Super Bowl 2020 commences this Sunday in Miami Gardens, Florida. The league’s 54th championship game will see the San Francisco 49ers and the Kansas City Chiefs battling for the trophy. While the 49ers are no strangers to football’s biggest annual stage, the Chiefs haven’t been in the mix since 1970. But beyond the significance of a rare matchup, there’s another curiosity in this year’s game: Both teams have primarily red uniforms, the first instance of this in the Super Bowl’s history.
In fact, not only are both teams’ colors primarily red (the 49ers’ is more of a deep crimson, whereas the Chiefs wear a hot red hue—though they’re just one shade away from each other based on the Pantone Matching System), they both have gold accents. Tradition dictates that whichever team is designated as the home team—the Chiefs, in this case—gets to choose their jerseys first; as a result, Kansas City will wear their characteristic red and white, and San Francisco will have to wear white tops and gold pants. Naturally, this will help viewers distinguish between the teams, but it also has a deeper, more colorful symbolism.
Red is widely associated with passion, with rage, with love, and with sacrifice. But in the world of sports, its connotations change slightly. “There’s never anything reticent or quiet about red,” color expert Leatrice Eiseman, executive director of the Pantone Color Institute, told CBS Sports. “And in recent years there’s another buzzword that’s been used. It isn’t just power but empowerment. So that if you adorn yourself in red, if you use red, psychologically that can give you the feeling that you are more powerful.”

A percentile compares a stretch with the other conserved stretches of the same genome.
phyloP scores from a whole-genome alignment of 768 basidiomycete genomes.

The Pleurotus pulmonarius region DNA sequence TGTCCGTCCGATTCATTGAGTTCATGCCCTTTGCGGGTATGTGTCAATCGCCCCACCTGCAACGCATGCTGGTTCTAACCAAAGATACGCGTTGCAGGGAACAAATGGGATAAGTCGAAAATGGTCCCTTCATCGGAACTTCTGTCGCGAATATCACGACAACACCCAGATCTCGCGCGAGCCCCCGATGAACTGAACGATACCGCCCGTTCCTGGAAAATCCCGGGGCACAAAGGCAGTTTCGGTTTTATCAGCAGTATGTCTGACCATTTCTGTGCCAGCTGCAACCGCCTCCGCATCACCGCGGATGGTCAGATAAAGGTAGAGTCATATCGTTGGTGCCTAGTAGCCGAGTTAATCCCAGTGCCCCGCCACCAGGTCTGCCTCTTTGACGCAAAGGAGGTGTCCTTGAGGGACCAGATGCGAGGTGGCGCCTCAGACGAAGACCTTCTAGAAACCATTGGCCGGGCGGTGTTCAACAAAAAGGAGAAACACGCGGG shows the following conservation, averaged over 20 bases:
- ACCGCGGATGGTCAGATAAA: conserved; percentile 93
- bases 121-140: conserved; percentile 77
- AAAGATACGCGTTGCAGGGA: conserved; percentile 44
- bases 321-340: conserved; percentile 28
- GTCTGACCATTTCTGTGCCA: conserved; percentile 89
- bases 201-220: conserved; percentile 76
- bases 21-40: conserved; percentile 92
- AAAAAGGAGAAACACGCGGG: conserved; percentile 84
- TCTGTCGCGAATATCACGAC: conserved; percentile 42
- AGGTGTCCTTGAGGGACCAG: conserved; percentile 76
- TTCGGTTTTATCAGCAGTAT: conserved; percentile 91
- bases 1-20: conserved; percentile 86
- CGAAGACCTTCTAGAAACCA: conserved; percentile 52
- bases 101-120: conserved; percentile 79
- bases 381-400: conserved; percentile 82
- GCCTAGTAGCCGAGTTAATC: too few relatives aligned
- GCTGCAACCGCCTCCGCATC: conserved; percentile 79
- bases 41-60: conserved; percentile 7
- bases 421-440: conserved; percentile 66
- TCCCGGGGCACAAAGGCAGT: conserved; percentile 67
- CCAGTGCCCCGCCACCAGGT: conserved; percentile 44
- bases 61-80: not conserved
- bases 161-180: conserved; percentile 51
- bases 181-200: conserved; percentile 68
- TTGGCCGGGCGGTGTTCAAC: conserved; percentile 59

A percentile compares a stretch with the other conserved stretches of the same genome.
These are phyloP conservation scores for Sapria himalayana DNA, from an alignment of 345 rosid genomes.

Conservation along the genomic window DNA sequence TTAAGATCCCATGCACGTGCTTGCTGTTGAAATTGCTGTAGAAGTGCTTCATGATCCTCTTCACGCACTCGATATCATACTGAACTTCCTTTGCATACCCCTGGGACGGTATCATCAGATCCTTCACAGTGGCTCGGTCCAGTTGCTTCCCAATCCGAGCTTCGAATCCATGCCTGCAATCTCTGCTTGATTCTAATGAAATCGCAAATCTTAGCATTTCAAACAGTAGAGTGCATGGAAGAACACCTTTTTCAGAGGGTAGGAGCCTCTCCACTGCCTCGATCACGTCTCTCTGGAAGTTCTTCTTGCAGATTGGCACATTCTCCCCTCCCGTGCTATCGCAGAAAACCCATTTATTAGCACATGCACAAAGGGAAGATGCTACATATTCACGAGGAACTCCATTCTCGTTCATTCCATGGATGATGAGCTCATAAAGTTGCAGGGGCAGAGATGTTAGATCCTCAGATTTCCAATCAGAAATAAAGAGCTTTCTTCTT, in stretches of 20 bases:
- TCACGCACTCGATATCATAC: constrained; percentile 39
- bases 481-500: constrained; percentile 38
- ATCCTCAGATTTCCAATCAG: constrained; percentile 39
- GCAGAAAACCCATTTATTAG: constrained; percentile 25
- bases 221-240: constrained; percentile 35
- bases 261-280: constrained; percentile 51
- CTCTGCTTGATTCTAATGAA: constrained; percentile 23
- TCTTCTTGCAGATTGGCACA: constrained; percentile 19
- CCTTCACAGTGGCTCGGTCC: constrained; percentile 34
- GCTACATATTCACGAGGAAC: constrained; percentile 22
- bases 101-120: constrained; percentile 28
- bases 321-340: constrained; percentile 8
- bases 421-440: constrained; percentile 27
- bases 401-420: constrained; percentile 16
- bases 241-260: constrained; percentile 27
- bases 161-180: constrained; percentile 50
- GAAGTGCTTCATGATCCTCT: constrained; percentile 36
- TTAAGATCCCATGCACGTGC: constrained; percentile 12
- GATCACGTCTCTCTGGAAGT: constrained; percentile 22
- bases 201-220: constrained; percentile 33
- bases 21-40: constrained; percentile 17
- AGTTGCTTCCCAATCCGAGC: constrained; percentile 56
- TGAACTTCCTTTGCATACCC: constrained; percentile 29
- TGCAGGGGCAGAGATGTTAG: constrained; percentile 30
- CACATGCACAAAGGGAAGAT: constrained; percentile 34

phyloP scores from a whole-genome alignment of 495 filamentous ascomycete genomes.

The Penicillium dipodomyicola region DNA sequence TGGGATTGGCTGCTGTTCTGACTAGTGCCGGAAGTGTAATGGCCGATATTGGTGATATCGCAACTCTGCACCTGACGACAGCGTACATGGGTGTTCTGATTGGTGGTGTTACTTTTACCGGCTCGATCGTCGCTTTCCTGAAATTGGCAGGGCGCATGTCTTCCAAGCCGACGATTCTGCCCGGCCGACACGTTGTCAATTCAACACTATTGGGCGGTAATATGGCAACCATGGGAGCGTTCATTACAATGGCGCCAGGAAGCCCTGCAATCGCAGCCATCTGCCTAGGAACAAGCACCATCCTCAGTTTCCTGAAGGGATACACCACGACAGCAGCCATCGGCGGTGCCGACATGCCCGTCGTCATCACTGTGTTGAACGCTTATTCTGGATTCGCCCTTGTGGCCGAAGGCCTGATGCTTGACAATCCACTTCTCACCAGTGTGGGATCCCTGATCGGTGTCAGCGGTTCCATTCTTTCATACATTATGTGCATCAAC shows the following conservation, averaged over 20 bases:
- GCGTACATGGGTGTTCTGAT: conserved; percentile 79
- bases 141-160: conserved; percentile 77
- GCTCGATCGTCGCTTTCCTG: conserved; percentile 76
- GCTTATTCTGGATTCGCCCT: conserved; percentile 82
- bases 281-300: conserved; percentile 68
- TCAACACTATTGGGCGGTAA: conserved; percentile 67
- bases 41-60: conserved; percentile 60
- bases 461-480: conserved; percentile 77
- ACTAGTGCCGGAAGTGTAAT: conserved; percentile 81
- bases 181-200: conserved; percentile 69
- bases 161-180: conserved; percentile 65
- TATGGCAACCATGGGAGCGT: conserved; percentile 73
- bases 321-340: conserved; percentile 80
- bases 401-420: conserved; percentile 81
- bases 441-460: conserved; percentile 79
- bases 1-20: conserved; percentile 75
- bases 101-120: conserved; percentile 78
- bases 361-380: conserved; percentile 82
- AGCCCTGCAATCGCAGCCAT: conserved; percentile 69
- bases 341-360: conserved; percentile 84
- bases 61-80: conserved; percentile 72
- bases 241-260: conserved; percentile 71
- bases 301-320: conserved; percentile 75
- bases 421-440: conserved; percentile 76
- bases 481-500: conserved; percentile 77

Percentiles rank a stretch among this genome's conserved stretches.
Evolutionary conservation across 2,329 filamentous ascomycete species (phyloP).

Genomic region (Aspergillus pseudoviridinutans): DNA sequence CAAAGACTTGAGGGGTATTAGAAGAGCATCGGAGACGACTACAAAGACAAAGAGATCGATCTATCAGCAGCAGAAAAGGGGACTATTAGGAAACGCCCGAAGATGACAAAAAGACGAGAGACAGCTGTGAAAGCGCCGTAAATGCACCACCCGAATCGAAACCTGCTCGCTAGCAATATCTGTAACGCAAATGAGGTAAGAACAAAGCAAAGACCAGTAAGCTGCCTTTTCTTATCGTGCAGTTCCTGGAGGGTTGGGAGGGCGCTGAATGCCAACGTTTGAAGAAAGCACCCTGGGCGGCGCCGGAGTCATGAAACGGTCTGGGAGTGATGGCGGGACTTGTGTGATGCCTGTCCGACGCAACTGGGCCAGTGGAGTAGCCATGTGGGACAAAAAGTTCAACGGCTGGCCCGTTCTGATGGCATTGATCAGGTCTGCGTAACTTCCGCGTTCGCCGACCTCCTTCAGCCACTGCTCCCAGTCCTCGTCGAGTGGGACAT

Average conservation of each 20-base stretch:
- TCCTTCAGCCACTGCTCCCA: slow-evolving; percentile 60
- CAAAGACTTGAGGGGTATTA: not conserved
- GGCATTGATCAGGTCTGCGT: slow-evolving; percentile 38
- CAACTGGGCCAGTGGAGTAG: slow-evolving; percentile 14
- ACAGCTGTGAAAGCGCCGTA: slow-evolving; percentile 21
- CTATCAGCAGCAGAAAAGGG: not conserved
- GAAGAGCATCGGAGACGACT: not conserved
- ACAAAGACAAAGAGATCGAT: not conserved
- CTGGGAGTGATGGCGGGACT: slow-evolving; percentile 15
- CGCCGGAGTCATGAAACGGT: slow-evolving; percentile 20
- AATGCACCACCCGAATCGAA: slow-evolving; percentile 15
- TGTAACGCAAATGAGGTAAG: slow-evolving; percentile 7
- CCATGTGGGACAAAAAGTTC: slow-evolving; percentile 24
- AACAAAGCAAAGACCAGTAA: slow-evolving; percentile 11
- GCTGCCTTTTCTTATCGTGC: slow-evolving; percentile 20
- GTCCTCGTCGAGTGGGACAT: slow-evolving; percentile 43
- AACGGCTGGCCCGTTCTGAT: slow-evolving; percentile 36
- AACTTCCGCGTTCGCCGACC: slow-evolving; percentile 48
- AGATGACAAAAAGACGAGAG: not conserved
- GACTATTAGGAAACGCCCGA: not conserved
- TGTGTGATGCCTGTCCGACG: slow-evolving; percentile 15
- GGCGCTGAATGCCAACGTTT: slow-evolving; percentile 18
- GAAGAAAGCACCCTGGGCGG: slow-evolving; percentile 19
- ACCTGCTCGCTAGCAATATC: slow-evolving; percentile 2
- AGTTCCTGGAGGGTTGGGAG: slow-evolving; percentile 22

In a sport where power and brawn are a large percentage of what determines a victory, it makes sense that the Chiefs would select the red version of their jerseys to wear during the Super Bowl. Strategy-wise, it’s a subconscious advantage for the players—studies show that sports teams wearing red uniforms win more.
If you’re on the fence who to cheer for, the Chiefs’ red jerseys might just be the deciding factor. The vibrant color is scientifically proven to rev humans up. “It seems that red is strongly related to human motivation, and that makes it a powerful cue to initiate basic behavioral tendencies even without being aware of its influence,” psychologist Markus Maier of Ludwig Maximilian University in Munich, who studies the color red, told Co.Design in 2014. An example of this is that when people see the color, they instinctively make a stronger fist.
Lucky for Kansas City, the psychology still holds up today.